COVID-19 Awareness and Child safeguarding issues during Lockdown: Rapid Assessment
As the coronavirus emerged as a global threat, Mercy Corps Nepal began taking steps to ensure the safety of its staff and partners, ensure continuity of program activities and proactively engage with the government’s effort to contain the spread of COVID 19.
Mercy Corps Nepal formed an internal taskforce on February 21st to adapt with the current crisis and to effectively coordinate between the country staff and its partners and serve as a focal point to the MC global team, government stakeholders and other peer organizations. The taskforce is active on developing contingency plans for all MCN activities, work on risk communication community engagement activities and responding to the crisis.
In this regard, Mercy Corps Nepal education project – Supporting the Education of Marginalized Girls (STEM-II) – has already started work at the community level in province-7. The program has been immediately adapting its activities after the shutdown of schools from March first week while developing contingency plans for the continuity of project activities. Currently, STEM II is focused on disseminating awareness information through radio and online platforms while conducting assessments for the wellbeing of its participants as well as developing adaptive measures to achieve the project goals. Some of the project schools have also been transformed as quarantine centers due to an increased threat of COVID-19 in Kailali and adjoining districts.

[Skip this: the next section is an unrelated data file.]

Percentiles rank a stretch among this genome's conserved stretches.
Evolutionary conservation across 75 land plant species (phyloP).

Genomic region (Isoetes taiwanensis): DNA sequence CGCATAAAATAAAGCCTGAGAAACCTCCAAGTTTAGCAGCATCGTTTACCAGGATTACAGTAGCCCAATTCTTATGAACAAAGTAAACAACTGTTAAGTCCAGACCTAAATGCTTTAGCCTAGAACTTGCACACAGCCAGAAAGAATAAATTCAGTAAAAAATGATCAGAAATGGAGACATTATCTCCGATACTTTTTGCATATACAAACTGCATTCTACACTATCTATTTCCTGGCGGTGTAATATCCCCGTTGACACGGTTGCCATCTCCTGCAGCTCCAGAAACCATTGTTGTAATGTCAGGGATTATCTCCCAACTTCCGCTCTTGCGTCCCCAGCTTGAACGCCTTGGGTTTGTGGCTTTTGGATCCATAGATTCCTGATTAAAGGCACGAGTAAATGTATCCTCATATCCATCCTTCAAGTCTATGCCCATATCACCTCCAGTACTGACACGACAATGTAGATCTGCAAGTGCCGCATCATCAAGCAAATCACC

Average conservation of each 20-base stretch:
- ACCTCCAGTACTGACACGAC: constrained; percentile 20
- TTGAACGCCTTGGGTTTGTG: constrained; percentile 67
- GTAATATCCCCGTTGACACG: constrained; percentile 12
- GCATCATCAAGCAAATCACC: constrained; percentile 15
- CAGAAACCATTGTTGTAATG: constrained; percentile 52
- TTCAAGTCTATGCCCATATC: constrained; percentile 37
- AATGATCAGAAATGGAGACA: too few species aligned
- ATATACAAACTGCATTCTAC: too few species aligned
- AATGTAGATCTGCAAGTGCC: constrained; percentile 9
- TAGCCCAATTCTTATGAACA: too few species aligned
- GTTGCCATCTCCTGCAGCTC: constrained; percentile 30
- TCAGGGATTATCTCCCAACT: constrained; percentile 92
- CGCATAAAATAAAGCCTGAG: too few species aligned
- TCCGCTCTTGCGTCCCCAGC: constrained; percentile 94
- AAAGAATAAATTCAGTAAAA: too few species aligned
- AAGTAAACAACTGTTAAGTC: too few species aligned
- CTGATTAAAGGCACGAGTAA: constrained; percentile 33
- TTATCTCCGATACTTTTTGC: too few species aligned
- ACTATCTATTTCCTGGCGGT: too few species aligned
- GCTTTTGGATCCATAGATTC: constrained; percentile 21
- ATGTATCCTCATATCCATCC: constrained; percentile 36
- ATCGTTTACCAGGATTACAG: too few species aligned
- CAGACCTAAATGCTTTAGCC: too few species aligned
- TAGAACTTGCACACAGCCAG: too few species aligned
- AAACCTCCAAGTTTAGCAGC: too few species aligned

Respondents: 58 STEM II participants (33 In School Girls/ 25Out of School Grils)
Location: Kailali District, Sudur Paschim Province
Objective: Understand awareness level on COVID-19 and Child Safeguarding issues